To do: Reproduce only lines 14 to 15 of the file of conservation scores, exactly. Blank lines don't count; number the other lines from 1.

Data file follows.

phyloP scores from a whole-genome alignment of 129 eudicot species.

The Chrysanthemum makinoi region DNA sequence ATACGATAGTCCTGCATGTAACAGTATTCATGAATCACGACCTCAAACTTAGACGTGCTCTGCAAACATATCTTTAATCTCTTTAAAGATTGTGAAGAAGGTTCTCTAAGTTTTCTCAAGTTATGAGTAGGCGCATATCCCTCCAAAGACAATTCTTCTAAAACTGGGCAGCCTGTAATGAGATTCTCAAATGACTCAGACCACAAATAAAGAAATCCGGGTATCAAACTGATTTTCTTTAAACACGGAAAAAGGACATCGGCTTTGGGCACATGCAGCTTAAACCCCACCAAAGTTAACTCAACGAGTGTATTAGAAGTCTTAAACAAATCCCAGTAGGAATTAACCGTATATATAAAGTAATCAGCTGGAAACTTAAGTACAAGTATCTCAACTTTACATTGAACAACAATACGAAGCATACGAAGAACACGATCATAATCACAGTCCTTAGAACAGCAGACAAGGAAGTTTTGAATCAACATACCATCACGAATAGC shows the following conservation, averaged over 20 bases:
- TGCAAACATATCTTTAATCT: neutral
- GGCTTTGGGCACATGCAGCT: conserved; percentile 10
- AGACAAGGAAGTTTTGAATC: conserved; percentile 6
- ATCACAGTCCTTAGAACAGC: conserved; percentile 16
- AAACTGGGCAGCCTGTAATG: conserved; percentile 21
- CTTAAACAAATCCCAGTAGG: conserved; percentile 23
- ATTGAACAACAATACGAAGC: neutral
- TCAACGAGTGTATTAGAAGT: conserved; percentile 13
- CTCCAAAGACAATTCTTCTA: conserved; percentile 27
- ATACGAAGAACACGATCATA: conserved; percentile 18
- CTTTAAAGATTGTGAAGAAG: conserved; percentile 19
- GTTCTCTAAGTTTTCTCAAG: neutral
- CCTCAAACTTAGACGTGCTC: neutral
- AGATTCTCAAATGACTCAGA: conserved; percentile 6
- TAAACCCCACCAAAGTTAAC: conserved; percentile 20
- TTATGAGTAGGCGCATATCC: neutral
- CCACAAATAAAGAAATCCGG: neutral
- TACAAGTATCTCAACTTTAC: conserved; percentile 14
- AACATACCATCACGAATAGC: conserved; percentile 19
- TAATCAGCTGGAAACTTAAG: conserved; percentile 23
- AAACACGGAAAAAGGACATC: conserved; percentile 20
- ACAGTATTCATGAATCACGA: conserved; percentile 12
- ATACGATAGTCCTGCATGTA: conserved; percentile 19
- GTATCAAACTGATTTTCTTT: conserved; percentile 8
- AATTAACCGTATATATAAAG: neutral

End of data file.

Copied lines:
- GTTCTCTAAGTTTTCTCAAG: neutral
- CCTCAAACTTAGACGTGCTC: neutral